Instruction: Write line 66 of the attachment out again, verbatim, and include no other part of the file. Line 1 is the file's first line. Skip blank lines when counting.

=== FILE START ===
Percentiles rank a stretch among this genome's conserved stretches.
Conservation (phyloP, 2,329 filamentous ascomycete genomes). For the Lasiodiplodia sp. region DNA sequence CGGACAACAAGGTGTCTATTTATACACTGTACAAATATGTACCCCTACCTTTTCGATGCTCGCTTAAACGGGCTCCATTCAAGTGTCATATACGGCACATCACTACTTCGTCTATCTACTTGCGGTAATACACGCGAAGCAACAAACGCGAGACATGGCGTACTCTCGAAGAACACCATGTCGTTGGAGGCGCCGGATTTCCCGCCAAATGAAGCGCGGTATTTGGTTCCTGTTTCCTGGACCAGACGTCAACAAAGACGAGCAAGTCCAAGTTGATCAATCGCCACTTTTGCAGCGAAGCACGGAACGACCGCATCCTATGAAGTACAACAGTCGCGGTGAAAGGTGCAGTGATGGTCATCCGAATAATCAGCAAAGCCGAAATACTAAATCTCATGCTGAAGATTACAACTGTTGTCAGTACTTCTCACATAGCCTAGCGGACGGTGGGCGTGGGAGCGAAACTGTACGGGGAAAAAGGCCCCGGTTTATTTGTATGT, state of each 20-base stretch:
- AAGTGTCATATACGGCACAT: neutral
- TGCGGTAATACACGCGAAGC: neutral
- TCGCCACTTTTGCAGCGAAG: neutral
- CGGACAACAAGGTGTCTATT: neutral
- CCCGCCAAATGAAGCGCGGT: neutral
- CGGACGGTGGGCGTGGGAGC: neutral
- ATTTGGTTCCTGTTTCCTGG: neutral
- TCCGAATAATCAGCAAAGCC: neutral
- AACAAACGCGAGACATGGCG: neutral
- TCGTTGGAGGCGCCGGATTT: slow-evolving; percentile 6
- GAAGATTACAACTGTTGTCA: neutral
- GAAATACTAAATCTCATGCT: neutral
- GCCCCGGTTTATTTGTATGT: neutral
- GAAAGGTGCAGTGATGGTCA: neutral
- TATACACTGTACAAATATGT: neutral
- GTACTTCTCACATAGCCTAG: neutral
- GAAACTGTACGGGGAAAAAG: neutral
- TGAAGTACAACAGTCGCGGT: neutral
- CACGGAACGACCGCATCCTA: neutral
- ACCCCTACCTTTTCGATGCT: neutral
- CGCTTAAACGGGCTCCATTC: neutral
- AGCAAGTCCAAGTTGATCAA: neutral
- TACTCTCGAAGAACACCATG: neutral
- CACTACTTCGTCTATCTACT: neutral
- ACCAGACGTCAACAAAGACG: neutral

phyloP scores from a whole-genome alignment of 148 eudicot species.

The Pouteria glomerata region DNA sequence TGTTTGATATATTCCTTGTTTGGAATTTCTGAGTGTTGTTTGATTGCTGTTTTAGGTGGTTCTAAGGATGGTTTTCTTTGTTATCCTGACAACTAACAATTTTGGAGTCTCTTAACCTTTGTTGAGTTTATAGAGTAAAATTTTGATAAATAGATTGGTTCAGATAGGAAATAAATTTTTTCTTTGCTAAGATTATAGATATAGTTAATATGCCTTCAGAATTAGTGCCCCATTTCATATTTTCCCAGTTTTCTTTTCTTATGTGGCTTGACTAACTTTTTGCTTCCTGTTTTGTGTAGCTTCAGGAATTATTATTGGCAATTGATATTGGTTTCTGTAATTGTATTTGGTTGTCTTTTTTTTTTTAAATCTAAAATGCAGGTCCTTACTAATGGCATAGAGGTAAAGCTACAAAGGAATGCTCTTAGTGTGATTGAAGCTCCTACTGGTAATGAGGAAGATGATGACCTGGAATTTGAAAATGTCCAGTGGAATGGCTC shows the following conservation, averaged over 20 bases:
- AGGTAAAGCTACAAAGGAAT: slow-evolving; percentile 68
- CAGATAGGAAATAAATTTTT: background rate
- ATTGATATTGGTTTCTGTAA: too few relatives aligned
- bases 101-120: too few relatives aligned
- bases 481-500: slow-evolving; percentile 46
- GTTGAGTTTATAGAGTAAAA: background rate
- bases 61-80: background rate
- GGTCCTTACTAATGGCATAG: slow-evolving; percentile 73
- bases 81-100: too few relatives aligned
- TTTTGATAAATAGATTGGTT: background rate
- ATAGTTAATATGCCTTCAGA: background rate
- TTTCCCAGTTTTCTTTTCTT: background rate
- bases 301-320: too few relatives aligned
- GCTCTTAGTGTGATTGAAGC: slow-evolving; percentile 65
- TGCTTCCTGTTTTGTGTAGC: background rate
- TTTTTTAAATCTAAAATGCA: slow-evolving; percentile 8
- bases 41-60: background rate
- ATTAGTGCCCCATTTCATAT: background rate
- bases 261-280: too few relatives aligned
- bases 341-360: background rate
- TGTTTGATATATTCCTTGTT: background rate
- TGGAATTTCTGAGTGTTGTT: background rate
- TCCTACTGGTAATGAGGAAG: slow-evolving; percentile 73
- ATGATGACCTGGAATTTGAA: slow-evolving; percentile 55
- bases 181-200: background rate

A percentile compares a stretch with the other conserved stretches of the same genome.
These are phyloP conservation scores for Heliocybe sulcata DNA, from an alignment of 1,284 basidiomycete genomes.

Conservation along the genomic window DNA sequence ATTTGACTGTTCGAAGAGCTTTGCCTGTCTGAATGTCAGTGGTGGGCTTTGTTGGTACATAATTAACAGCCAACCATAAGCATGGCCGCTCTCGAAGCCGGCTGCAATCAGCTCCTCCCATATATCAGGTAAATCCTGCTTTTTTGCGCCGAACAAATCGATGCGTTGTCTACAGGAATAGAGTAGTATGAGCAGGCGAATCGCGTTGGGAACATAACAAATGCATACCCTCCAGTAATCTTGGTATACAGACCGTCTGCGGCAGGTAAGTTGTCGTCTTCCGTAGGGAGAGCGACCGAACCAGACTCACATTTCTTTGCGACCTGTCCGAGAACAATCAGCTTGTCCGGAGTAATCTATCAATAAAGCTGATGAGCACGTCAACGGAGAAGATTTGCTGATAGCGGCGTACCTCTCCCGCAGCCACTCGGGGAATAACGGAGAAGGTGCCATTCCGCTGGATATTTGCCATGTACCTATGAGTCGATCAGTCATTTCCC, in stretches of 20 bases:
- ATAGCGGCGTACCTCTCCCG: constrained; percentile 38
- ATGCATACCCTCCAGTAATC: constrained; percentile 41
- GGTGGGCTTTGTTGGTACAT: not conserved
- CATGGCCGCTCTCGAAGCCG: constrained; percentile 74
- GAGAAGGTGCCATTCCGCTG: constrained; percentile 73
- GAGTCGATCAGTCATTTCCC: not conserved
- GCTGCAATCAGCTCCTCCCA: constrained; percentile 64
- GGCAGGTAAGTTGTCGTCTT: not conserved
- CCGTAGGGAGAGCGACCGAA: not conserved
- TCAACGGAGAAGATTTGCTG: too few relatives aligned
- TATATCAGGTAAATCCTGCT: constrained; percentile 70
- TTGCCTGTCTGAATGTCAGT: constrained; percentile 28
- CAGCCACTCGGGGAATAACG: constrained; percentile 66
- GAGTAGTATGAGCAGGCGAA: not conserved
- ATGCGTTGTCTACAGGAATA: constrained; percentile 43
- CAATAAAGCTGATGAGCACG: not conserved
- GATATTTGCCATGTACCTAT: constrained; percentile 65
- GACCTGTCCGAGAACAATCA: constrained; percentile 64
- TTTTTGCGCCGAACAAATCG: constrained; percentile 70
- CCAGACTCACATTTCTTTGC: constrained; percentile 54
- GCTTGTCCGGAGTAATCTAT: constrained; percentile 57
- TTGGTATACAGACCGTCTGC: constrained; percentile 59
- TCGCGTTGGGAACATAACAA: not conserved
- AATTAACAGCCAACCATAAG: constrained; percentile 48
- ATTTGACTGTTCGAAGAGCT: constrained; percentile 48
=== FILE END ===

- CCGTAGGGAGAGCGACCGAA: not conserved